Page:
Secondly, we have BucketName which is the default bucket that Cloud Storage creates for us. Buckets are containers for files, which can contain subdirectories. By default, the bucket name is a concatenation of our project name, along with appspot.com, so for example codemaze-firebase.appspot.com.

We define a single method, UploadFile() which takes two parameters, name and file. To avoid naming collisions, we generate a random GUID with the NewGuid() method. 

Then, we read our IFormFile content into a MemoryStream with the CopyToAsync() method. Now we can upload the image to our bucket using the UploadObjectAsync() method.

Finally, we want to return the link to our newly uploaded image so we can display it, which we do by using the MediaLink property.

Next, we need to register the service in the Program class:

var builder = WebApplication.CreateBuilder(args);

// code removed for brevity

builder.Services.AddSingleton<IFirebaseStorageService>(s => new FirebaseStorageService(StorageClient.Create()));

// code removed for brevity

var app = builder.Build();

Here, we register a singleton instance of our service, using the Create() method to create a new StorageClient instance.

With the logic for uploading files to Cloud Storage implemented, let’s add the ability to upload photos when creating a new shoe.

Upload Images to Firebase Cloud Storage

First, in our ShoeDto class, we’ll add a new property:

public class ShoeDto
{
    [Required]
    public required string Name { get; set;}

    [Required]
    public required string Brand { get; set; }

    [Required]
    public required decimal Price { get; set; }

    [Required]
    public required IFormFile Image { get; set; }
}

Next, let’s add the functionality to our shoe creation form:

public class CreateModel : PageModel
{
    private readonly IFirestoreService _firestoreService;
    private readonly IFirebaseStorageService _storageService;

    [BindProperty]
    public ShoeDto Shoe { get; set; }

    public CreateModel(IFirestoreService firestoreService, IFirebaseStorageService storageService)
    {
        _firestoreService = firestoreService;
        _storageService = storageService;
    }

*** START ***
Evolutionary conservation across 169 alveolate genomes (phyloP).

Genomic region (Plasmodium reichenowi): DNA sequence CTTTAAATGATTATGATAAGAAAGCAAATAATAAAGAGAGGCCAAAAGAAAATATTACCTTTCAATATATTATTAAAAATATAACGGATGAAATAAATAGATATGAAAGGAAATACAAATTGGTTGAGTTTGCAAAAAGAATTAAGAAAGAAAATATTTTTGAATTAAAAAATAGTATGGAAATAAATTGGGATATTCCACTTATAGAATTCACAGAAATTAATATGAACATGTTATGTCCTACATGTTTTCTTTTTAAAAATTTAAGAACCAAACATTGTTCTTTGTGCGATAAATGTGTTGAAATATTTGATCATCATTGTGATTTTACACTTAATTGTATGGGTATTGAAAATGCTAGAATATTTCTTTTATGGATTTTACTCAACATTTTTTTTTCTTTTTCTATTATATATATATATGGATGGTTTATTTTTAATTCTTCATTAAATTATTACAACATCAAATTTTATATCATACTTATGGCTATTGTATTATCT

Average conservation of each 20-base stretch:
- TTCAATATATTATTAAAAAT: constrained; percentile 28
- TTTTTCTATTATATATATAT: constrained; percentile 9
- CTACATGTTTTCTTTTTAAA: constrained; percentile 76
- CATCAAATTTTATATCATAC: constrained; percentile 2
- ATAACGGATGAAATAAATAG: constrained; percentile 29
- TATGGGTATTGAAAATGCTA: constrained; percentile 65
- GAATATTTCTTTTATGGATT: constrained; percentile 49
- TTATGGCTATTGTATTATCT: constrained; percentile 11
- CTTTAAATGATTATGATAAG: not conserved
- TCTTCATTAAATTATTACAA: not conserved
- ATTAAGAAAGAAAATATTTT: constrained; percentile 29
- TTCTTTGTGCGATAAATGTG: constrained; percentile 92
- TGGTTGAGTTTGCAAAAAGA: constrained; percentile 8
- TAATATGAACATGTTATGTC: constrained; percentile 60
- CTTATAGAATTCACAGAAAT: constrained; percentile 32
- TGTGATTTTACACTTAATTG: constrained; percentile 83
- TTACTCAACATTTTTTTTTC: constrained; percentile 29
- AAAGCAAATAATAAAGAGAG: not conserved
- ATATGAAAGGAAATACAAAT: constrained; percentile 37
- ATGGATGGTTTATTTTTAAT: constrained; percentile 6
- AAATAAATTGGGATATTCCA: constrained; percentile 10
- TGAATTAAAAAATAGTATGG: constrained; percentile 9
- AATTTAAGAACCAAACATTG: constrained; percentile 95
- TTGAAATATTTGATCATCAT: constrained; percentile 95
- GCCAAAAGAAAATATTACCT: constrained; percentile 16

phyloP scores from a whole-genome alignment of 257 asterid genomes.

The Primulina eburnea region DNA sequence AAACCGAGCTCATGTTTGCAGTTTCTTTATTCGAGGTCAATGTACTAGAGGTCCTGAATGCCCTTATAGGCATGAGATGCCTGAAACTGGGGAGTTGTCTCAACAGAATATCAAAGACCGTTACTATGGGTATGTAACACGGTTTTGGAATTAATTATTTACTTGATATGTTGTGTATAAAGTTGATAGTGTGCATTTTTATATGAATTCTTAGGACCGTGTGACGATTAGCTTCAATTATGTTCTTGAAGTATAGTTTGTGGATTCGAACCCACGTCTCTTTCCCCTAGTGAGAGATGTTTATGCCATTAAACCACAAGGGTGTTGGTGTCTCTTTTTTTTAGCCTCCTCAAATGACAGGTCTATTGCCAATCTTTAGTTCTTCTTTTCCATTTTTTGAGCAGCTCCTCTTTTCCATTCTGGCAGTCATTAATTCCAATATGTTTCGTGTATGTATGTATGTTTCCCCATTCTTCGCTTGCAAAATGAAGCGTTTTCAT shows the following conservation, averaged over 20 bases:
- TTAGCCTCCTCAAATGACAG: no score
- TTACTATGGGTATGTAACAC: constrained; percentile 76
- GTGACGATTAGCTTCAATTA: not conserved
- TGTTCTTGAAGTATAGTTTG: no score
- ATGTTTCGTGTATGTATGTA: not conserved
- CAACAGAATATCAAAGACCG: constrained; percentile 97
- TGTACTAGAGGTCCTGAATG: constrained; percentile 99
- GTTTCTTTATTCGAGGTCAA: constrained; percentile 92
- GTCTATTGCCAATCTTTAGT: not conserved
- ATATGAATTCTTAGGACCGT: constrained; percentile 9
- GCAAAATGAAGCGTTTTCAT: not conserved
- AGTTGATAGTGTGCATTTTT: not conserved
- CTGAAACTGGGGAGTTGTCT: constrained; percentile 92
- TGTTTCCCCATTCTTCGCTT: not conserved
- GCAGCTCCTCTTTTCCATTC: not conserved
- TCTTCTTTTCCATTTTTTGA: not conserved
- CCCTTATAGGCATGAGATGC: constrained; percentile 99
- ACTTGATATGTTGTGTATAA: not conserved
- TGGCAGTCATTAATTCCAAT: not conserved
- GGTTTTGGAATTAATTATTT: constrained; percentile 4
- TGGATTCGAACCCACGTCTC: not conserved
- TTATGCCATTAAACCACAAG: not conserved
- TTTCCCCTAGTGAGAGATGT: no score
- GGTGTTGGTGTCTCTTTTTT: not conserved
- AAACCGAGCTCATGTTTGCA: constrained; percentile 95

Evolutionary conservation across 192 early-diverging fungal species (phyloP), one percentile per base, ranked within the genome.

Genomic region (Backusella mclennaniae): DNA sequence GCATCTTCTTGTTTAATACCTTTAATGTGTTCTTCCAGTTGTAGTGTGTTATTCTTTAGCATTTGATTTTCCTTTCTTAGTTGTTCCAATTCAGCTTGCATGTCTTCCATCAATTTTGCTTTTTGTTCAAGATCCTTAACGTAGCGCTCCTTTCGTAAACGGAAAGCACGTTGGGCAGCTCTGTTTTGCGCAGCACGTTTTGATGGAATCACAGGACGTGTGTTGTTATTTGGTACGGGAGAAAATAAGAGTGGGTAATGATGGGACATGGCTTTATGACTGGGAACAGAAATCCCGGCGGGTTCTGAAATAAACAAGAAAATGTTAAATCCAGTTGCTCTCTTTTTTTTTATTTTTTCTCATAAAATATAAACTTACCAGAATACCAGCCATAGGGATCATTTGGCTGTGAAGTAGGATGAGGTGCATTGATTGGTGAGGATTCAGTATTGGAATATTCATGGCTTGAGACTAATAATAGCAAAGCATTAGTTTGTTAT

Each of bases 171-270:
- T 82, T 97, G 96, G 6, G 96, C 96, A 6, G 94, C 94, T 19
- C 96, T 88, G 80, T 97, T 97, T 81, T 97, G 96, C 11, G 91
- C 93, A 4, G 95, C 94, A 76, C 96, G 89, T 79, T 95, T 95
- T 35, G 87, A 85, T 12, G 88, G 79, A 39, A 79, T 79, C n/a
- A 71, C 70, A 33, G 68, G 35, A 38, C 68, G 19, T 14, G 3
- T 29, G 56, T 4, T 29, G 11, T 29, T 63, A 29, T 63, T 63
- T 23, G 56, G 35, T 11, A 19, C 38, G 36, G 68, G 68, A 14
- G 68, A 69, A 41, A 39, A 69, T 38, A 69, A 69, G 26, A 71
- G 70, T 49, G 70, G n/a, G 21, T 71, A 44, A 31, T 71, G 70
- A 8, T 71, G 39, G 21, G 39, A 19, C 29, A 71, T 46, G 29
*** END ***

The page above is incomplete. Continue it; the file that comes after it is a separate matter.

public async Task<IActionResult> OnPostAsync()
    {
        var photoUri = await _storageService.UploadFile(Shoe.Name, Shoe.Image);
        await _firestoreService.Add(new Shoe
        {
            Name = Shoe.Name,
            Brand = Shoe.Brand,
            Price = Shoe.Price,
            ImageUri = photoUri,
        });

        return RedirectToPage("Index");
    }
}

Here, we inject our IFirebaseStorageService interface into our class constructor. In the OnPostAsync() method, we start by calling the UploadFile() method, retrieving the link to our newly created image. We use this when creating our shoes in Firestore.

Also, we need to update our FirestoreService to set and retrieve the ImageUri property from our document:

public class FirestoreService : IFirestoreService
{
    // code removed for brevity

    private static Shoe ConvertDocumentToModel(ShoeDocument shoeDocument)
    {
        return new Shoe
        {
            Id = shoeDocument.Id,
            Name = shoeDocument.Name,
            Brand = shoeDocument.Brand,
            Price = decimal.Parse(shoeDocument.Price),
            ImageUri = new Uri(shoeDocument.ImageUri)
        };
    }

    private static ShoeDocument ConvertModelToDocument(Shoe shoe)
    {
        return new ShoeDocument
        {
            Id = shoe.Id,
            Name = shoe.Name,
            Brand = shoe.Brand,
            Price = shoe.Price.ToString(),
            ImageUri = shoe.ImageUri.ToString()
        };
    }
}

Back on our shoe list page, we can add a new column to display our image:

<td>
    <img src="@shoe.ImageUri" alt="shoe-image">
</td>

Before testing this out, we need to allow anonymous access to our bucket so unauthenticated users can render our image. To do this, we need to navigate to the Google Cloud Console and locate our bucket:

gcp console buckets

Navigating into our bucket, we navigate to the Permissions tab and click Grant Access:

bucket permissions

Now, we all the allUsers principal, and assign the Storage Object Viewer role:

bucket anonymous access

Once saved, we can test out our new functionality. Navigating to /firestore/create we have the ability to add a shoe with an image.

When the shoe document is successfully created, we are redirected to the /firestore/index page, where we see our new entry along with a photo, thus demonstrating we’ve successfully saved our image to our Cloud storage bucket, saving the URL to display it in our Firestore document.

Conclusion

In this article, we covered just a few of the many services Firebase offers us. We started by looking at the high-performance NoSQL database, Firestore. Next, we explored another storage option, Cloud Storage, which allows us to store unstructured blob data such as images.

There is much more we can do with Firebase, so let us know in the comments if there’s a specific feature you’d like to see us cover.